Concerning the GE purchase of IDX

GE
Healthcare
recently announced that it had purchased IDX,
a supplier of healthcare information systems. On the surface this acquisition seems
to make sense. GE has a portfolio of specialized healthcare applications. For instance
last year GE software was involved in half of all births in the

US

. With many such applications that are successful in their own relatively small markets
it would seem to make sense that a strategy to tie them all together would be in order.
Enter IDX CareCast. CareCast is an EMR
that has an install base of around 600 hospitals. With an EMR as part of its core
offerings GE could sell a coherent solution that offers an application in almost every
space in healthcare.

 

Underneath there may be problems.
CareCast is 25 years old. It says so right on their website. The core of CareCast
is written in COBOL. There weren’t enough COBOL programmers to go around six years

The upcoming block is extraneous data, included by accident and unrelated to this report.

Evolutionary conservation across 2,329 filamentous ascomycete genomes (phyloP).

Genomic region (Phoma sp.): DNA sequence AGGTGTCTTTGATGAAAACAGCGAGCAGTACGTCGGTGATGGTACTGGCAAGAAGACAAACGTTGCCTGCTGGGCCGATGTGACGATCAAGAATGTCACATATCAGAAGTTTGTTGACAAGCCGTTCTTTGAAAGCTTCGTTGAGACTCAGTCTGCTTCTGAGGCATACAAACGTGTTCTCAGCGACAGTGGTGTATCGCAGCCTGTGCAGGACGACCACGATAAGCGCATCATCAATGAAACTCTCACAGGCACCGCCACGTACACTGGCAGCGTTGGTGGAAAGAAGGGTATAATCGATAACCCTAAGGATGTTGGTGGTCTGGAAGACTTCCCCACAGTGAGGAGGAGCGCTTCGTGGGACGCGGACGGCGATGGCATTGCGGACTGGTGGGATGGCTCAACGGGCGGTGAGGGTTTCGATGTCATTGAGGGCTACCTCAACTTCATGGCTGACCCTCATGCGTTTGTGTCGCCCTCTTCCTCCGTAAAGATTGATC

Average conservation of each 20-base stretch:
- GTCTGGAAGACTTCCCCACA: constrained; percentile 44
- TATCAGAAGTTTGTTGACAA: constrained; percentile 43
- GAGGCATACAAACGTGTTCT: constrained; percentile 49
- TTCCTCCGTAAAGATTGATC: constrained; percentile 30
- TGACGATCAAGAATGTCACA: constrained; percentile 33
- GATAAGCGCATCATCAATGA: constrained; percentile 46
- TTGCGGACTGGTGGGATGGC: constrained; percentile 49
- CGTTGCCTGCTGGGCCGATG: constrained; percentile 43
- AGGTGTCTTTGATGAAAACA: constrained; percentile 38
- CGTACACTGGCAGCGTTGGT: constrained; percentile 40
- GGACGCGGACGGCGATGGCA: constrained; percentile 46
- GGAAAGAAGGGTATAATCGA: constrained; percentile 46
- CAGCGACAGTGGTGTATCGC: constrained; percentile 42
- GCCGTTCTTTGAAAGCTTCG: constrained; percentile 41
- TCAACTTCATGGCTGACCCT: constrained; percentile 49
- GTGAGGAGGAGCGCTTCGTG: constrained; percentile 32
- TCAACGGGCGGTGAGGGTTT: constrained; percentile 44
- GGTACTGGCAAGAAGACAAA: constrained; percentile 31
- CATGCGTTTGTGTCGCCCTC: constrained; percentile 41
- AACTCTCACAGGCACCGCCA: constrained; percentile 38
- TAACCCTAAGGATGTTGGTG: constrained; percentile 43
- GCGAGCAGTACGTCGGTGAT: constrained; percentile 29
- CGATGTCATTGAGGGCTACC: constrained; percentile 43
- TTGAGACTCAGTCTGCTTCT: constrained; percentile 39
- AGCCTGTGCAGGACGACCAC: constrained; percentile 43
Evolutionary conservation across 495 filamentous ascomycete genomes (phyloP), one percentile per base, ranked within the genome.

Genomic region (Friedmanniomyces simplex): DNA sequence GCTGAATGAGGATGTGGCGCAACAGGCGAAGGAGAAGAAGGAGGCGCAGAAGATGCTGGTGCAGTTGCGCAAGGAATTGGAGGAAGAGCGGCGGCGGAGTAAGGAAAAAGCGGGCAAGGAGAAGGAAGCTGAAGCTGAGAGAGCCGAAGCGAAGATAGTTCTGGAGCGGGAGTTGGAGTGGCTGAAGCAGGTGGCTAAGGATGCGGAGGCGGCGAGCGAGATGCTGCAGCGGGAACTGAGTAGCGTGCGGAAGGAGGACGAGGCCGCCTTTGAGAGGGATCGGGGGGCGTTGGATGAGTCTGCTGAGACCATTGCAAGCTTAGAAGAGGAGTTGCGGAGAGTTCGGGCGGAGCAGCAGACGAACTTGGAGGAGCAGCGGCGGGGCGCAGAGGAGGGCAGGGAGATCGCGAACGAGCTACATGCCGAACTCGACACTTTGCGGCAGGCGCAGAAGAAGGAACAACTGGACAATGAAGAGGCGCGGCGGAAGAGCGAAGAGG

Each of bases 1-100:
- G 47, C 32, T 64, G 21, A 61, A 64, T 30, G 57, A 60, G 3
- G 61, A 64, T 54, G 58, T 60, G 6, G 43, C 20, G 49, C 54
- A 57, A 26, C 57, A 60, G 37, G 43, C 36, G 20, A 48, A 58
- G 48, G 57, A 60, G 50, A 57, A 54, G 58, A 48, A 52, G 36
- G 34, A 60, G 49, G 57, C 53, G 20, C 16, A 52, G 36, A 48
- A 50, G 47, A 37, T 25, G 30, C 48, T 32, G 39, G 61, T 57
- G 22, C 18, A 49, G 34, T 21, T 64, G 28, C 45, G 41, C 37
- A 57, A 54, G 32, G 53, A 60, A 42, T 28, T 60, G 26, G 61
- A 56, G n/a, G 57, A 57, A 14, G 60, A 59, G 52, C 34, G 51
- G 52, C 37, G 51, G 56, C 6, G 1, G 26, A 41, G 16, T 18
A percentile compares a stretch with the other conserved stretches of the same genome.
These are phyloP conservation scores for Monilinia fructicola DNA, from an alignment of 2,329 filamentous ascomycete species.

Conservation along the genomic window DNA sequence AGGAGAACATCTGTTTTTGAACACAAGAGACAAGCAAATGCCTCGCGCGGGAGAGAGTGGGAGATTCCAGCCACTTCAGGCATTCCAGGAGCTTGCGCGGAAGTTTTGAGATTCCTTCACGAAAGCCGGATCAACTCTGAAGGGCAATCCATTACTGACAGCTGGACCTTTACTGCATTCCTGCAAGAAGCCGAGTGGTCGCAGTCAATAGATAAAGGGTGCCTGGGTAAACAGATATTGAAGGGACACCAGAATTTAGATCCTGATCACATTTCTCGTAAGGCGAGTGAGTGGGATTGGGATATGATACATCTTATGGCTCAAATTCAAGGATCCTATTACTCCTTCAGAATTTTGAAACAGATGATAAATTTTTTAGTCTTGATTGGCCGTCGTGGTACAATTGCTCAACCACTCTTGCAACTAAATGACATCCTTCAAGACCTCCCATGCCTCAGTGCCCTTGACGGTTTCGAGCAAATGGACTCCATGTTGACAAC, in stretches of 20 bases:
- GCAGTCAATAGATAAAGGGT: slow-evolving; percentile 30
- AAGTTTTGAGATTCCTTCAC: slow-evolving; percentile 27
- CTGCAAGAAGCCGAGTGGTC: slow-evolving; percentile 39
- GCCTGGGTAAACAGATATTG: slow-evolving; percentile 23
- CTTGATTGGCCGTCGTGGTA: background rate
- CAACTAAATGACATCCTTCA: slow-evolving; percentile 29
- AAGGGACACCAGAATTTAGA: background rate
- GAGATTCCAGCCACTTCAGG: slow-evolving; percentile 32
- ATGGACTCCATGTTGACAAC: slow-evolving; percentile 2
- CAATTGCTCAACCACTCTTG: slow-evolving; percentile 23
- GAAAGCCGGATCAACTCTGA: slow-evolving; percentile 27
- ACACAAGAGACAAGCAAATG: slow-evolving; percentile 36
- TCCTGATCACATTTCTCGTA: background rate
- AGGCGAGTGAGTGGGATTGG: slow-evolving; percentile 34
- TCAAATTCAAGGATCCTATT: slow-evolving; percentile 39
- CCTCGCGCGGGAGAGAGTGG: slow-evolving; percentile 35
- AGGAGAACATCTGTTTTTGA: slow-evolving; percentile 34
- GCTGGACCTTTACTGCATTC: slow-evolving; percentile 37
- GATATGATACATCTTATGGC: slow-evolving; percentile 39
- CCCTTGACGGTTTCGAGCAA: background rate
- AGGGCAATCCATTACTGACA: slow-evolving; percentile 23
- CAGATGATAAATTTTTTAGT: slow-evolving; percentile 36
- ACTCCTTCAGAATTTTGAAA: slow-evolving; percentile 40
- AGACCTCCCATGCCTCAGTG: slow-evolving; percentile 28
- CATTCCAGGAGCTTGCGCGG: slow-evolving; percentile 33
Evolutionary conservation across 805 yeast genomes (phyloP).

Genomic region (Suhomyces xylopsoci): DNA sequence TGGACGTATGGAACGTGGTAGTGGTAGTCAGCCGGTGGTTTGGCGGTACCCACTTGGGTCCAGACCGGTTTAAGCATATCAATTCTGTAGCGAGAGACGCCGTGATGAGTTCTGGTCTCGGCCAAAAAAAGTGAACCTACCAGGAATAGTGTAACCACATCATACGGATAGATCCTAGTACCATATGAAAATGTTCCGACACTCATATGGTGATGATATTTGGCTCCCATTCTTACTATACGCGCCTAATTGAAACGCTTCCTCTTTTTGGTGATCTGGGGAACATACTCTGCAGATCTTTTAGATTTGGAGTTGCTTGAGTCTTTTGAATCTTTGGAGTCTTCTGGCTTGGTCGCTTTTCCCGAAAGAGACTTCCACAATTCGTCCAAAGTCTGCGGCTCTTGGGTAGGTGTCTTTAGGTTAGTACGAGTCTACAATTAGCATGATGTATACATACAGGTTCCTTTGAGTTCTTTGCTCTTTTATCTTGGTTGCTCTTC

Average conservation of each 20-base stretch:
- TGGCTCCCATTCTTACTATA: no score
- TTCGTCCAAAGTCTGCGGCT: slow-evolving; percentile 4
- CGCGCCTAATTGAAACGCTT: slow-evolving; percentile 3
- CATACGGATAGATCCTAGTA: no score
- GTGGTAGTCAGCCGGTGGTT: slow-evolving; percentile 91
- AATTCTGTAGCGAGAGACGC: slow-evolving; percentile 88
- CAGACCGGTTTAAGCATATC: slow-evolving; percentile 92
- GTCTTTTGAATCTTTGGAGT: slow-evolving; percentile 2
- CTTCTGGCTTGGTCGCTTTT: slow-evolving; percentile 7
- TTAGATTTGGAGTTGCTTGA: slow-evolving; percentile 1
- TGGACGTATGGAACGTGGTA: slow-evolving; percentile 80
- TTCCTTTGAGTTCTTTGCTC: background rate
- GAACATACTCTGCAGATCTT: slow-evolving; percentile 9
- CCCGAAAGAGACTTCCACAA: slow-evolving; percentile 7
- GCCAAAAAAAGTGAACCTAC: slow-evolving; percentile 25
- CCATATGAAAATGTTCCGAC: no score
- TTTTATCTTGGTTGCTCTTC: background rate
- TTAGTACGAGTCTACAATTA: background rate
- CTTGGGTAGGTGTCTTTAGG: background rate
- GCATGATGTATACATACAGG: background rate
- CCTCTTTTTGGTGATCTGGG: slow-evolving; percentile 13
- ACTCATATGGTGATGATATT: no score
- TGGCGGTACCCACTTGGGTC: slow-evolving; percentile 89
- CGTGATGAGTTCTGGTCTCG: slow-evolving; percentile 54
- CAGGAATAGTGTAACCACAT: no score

ago. I am not convinced that COBOL programmers are growing in number. Traditionally
CareCast ran on Tandem mainframes. Today it only runs on HP NonStop servers with FailSafe
Technology. FailSafe is derived from Tandem mainframes.

 

Am I missing something? GE seems
to have bought technology that is aging at best. IDX was fired last year from providing
applications to
Southern England
as part of national healthcare IT initiative. The reason that was given was not being
modern enough from an IT perspective. Surely GE knew this. So GE must be seeing some
hidden value that is causing them to pay $1.2 billion for IDX. So what am I missing?

 



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